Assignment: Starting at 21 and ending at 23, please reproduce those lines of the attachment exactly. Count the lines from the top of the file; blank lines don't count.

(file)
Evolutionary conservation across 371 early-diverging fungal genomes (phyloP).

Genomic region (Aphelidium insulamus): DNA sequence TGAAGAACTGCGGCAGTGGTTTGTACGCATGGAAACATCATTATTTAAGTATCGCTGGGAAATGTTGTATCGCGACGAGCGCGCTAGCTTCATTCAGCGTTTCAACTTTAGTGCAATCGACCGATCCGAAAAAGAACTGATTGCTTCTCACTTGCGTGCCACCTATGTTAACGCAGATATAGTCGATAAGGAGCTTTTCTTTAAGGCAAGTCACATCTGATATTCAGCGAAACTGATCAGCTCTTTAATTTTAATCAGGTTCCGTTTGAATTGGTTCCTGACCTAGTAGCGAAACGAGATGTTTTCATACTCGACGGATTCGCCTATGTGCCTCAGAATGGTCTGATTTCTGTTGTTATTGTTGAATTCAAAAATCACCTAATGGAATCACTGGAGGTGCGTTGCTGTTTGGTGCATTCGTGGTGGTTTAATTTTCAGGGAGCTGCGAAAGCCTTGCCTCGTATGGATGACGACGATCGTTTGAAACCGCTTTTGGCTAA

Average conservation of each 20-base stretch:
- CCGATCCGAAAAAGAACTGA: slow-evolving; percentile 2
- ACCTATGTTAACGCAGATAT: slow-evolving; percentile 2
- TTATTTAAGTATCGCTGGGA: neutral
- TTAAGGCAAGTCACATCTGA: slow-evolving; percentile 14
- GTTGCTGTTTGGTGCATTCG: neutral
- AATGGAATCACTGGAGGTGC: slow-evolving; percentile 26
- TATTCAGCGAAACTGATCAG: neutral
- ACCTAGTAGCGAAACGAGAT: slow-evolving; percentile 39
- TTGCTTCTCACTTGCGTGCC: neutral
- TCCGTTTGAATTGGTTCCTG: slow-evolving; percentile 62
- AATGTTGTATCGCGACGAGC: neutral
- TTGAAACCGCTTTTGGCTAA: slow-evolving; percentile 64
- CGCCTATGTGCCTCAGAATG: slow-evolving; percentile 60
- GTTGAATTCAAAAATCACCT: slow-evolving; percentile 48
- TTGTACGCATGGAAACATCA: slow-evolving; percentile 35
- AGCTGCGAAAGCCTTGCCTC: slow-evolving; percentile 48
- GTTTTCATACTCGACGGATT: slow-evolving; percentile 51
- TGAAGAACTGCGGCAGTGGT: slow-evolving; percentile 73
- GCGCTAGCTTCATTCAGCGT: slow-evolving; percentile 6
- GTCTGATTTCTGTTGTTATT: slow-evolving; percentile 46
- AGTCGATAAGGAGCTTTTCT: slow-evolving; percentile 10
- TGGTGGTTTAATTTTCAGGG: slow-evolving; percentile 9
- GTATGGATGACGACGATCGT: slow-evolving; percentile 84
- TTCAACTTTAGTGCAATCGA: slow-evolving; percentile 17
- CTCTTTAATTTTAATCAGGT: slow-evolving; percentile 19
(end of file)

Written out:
- TGAAGAACTGCGGCAGTGGT: slow-evolving; percentile 73
- GCGCTAGCTTCATTCAGCGT: slow-evolving; percentile 6
- GTCTGATTTCTGTTGTTATT: slow-evolving; percentile 46